By Russ and Tiña De Maris
A regular RVtravel.com reader sent in this question: “I have a question about brake controllers and travel trailers. How do you adjust them? How do you know if they are too tight or not adjusted correctly?” These are great questions, and we can offer some suggestions.
Brake controller theory
First, a little on brake controller theory. Travel trailers and fifth wheels are typically equipped with electric brakes. When you step on the brake in the tow vehicle, electric current is sent from the tow vehicle back to the trailer. This current runs through an electromagnet, which forces the trailer brake pads to press onto the trailer’s brake drums. The friction between the brake pads and the drums slows the vehicle – and converts kinetic energy (for our purposes, the energy moving the trailer) into heat.
The job of the brake controller is to send the appropriate amount of current flow back to the brakes. You could send a full jolt of electricity back to the brakes, and they’d respond by jamming the brake pads into the drums, locking up the brakes. That’s converting that kinetic energy into heat way too fast – skidding the tires, making vehicle control difficult or impossible, and wearing out the brakes in a hurry.
What happens when the brake controller isn’t set properly
Set properly, the brake controller also pairs up the tow vehicle and the trailer in the sense that both are braking for themselves. Too little power to the trailer brakes, and the slowing or stopping the trailer falls to the tow vehicle brake system. Too much power to the trailer brakes, then the trailer brakes get the job of slowing or stopping the tow vehicle. Not set properly, then you’ll be needlessly wearing out the brake system of one or the other, and there’s a costly and unsafe proposition for sure.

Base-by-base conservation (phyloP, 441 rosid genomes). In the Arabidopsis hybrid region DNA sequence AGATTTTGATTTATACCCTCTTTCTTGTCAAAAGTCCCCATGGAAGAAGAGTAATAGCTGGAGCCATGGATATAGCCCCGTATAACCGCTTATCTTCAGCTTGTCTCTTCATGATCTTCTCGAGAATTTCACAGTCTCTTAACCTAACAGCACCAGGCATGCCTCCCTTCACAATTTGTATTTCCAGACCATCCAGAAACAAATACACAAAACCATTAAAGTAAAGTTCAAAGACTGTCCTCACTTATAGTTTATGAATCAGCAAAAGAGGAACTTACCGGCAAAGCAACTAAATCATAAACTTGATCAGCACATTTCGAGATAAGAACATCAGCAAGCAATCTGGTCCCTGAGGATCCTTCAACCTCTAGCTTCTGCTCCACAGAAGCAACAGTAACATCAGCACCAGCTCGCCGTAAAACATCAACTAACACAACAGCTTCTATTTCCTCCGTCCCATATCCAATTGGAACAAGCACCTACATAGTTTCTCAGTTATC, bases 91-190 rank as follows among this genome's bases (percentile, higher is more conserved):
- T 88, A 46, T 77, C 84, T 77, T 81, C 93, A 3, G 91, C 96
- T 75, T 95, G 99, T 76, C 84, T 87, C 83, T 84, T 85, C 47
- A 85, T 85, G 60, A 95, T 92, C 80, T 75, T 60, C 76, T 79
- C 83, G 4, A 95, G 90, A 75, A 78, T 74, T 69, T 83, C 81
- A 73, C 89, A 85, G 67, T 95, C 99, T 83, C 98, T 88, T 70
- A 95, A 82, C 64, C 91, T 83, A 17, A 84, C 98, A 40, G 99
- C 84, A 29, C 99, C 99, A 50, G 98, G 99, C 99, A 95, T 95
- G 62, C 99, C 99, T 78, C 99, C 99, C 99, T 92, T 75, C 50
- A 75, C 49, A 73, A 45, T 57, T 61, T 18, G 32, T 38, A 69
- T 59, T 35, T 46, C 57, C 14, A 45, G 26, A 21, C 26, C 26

Bottom line: It’s important to set the brake controller for the job at hand. For some, this will mean doing the initial setting, and tweaking the system to get everything honed to “towing perfection.” However, if you use your tow vehicle to tow different trailers – for example, using your pickup to haul your travel trailer, and then on other occasions using it to haul a utility trailer – the different trailer weights will require adjusting the controller more often. Horse trailer users find this a frequent issue – hauling maybe two horses today, one tomorrow, or “deadheading” with no load on at all.
Different brake controllers require different approaches to settings
That’s why it’s critical that you know what brake controller you have installed in your tow vehicle, and you have the manufacturer’s instructions on setup. Don’t have the instruction manual or quick setup guide? Get the manufacturer name and model number, hit the Internet, and look for it. If your controller is old enough not to have a presence on the Web, then it’s high time you got a new brake controller.
Brake control settings
However, some observations about brake control setting that apply across the board. Temperature makes a big difference. You’ll need to pre-warm your brakes prior to “dialing in” the right setting. Your manual will tell you how to do that. Then it gets dicey – you’re often told to engage the manual brake lever on the controller while cruising down the road, one suggests, “at 25 miles per hour or less.”
By the use of the manual engagement lever on the controller, you’ll be using the brakes on the trailer, not the tow vehicle. All very well and good, but if too much power is routed back to the trailer brakes and you’re cruising along at 25 miles per hour, you may have a BIG mess to clean up back in the trailer should the brakes lock up. At least one expert recommends checking your brakes in your driveway at, say, 5 miles per hour. The objective is to see to it that the power setting of the controller will slow the rig down – NOT lock the brakes.
We recommend finding an empty parking lot to do your adjustment. Doing so in a gravel lot gives us a lot more feedback than on pavement – you’ll hear that gravel if you lock up, and the skid marks are a clear indicator that you’ll need to back off the gain adjustment on the controller. Once we know where things sit on gravel, then fine-tuning on pavement ensures we have the controller set where it needs to be.